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Body Art Expo goes meta to woo drifting hipsters

Ink think

North Park resident Warren Throckmorton receives a tattoo tattoo at the Expo, noting that "it looks hilariously like this actual tattoo I saw on this dudebro one time."
North Park resident Warren Throckmorton receives a tattoo tattoo at the Expo, noting that "it looks hilariously like this actual tattoo I saw on this dudebro one time."

SAN DIEGO CONCOURSE — Once upon a time, hipsters and tattoos were almost as synonymous as bikers and tattoos, athletes and tattoos, or convicts and tattoos. "I think it was the Suicide Girls that did it," opines longtime tattoo artist Ned Ellman. "Hipsters came to them for the riot grrl attitude and the lo-fi cheesecake, but what they took away was the body art. Then the irony kicked in, as these reedy-tweedy dudes adopted an aesthetic once reserved for meatheaded toughs. For awhile there, I had an entire section of my book devoted to illustrations from Denis Diderot's 18th-century Encyclopaedia."

"But of course," continues Ellman, "once a trend goes mainstream, or rather, once it becomes a trend at all, a hipster must, by definition, declare it over and move on. Once the frat bros started sporting tribal sleeves, my hipster clientele all but vanished. Suddenly, you were seeing all these ads for tattoo removal in The Baffler and Quotidian. I swear, it was like the goddam Sneetches: they couldn't wait to get those stars off their bellies. Ordinarily, I wouldn't think much about a market shift like that, but here's the thing: hipsters will spend on their image like a Kardashian. I had to figure something out, before I wound up back servicing drunken squiddies on shore leave."

Ellman's solution? "Tattoo tattoos. That is, tattoos of tattoos. They look like regular tattoos, but they're really just tattoos depicting tattoos, the way regular tattoos depict animals or symbols. The hipster still gets to enjoy his tattoo of, say, an etching of an early printing press. But above that, he gets to enjoy the secret, the fact that only he knows the truth about his tattoo's significance. He might tell one or two of his friends, just so they know he's cool. But the world at large will behold him with perfect ignorance, totally unaware of his genius. For the hipster, there is no finer high this side of craft heroin. It doesn't even matter that I'm telling you this: you'll never be able to tell if a hipster's tattoo is a tattoo or a tattoo tattoo, and so he never has to worry about accidentally getting swept into the mainstream."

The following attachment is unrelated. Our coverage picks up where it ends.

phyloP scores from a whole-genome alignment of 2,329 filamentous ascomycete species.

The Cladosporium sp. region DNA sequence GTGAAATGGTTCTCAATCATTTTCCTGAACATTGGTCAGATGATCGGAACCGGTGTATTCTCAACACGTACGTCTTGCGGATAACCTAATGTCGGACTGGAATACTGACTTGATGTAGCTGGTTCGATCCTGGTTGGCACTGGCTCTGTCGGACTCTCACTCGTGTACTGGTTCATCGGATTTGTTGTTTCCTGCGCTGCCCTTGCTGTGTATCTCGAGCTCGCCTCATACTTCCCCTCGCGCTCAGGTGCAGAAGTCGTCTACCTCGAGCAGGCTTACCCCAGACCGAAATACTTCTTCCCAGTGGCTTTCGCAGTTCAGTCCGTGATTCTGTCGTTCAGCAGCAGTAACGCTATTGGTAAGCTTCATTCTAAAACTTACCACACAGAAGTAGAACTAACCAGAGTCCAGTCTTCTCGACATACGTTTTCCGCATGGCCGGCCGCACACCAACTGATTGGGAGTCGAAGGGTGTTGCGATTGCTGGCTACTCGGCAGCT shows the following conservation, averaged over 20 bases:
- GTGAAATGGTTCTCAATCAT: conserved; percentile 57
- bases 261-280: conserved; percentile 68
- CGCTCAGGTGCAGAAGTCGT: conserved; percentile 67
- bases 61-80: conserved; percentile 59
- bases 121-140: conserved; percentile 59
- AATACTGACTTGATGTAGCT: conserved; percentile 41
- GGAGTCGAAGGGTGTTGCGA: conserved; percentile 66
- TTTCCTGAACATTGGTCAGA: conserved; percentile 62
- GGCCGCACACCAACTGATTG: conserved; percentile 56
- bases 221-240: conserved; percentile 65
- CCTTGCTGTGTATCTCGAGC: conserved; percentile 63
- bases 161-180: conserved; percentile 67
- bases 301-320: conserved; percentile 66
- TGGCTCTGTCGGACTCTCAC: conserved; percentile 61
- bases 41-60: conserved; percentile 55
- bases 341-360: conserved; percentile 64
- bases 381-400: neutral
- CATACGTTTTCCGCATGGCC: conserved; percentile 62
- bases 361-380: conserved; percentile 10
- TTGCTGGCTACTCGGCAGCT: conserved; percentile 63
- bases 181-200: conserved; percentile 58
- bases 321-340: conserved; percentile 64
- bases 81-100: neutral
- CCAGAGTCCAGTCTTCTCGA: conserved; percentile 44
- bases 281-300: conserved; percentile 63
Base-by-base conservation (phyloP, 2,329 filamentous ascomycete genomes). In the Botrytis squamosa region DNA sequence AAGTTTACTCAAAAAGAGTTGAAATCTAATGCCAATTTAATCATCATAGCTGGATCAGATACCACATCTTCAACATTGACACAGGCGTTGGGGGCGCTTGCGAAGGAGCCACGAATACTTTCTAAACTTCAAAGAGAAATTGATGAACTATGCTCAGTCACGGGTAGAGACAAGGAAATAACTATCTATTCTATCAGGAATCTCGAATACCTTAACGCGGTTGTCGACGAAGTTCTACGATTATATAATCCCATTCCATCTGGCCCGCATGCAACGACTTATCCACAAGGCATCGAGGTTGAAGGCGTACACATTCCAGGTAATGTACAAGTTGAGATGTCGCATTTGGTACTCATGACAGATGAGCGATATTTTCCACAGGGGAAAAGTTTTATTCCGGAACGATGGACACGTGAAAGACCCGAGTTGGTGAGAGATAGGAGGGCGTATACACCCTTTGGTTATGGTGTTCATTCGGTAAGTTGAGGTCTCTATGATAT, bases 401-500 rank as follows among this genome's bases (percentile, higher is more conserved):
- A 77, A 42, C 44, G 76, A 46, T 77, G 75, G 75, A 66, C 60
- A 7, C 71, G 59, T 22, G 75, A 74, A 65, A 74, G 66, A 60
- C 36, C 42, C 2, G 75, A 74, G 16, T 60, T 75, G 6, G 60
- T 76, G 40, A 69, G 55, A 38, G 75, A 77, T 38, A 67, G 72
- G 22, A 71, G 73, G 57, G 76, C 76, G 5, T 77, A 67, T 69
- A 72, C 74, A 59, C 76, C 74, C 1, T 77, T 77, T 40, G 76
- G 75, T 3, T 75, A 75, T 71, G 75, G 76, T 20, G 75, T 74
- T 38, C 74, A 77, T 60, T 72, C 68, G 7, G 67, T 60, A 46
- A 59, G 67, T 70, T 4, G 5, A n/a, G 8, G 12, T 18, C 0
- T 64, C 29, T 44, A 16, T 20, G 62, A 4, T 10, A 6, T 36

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North Park resident Warren Throckmorton receives a tattoo tattoo at the Expo, noting that "it looks hilariously like this actual tattoo I saw on this dudebro one time."
North Park resident Warren Throckmorton receives a tattoo tattoo at the Expo, noting that "it looks hilariously like this actual tattoo I saw on this dudebro one time."

SAN DIEGO CONCOURSE — Once upon a time, hipsters and tattoos were almost as synonymous as bikers and tattoos, athletes and tattoos, or convicts and tattoos. "I think it was the Suicide Girls that did it," opines longtime tattoo artist Ned Ellman. "Hipsters came to them for the riot grrl attitude and the lo-fi cheesecake, but what they took away was the body art. Then the irony kicked in, as these reedy-tweedy dudes adopted an aesthetic once reserved for meatheaded toughs. For awhile there, I had an entire section of my book devoted to illustrations from Denis Diderot's 18th-century Encyclopaedia."

"But of course," continues Ellman, "once a trend goes mainstream, or rather, once it becomes a trend at all, a hipster must, by definition, declare it over and move on. Once the frat bros started sporting tribal sleeves, my hipster clientele all but vanished. Suddenly, you were seeing all these ads for tattoo removal in The Baffler and Quotidian. I swear, it was like the goddam Sneetches: they couldn't wait to get those stars off their bellies. Ordinarily, I wouldn't think much about a market shift like that, but here's the thing: hipsters will spend on their image like a Kardashian. I had to figure something out, before I wound up back servicing drunken squiddies on shore leave."

Ellman's solution? "Tattoo tattoos. That is, tattoos of tattoos. They look like regular tattoos, but they're really just tattoos depicting tattoos, the way regular tattoos depict animals or symbols. The hipster still gets to enjoy his tattoo of, say, an etching of an early printing press. But above that, he gets to enjoy the secret, the fact that only he knows the truth about his tattoo's significance. He might tell one or two of his friends, just so they know he's cool. But the world at large will behold him with perfect ignorance, totally unaware of his genius. For the hipster, there is no finer high this side of craft heroin. It doesn't even matter that I'm telling you this: you'll never be able to tell if a hipster's tattoo is a tattoo or a tattoo tattoo, and so he never has to worry about accidentally getting swept into the mainstream."

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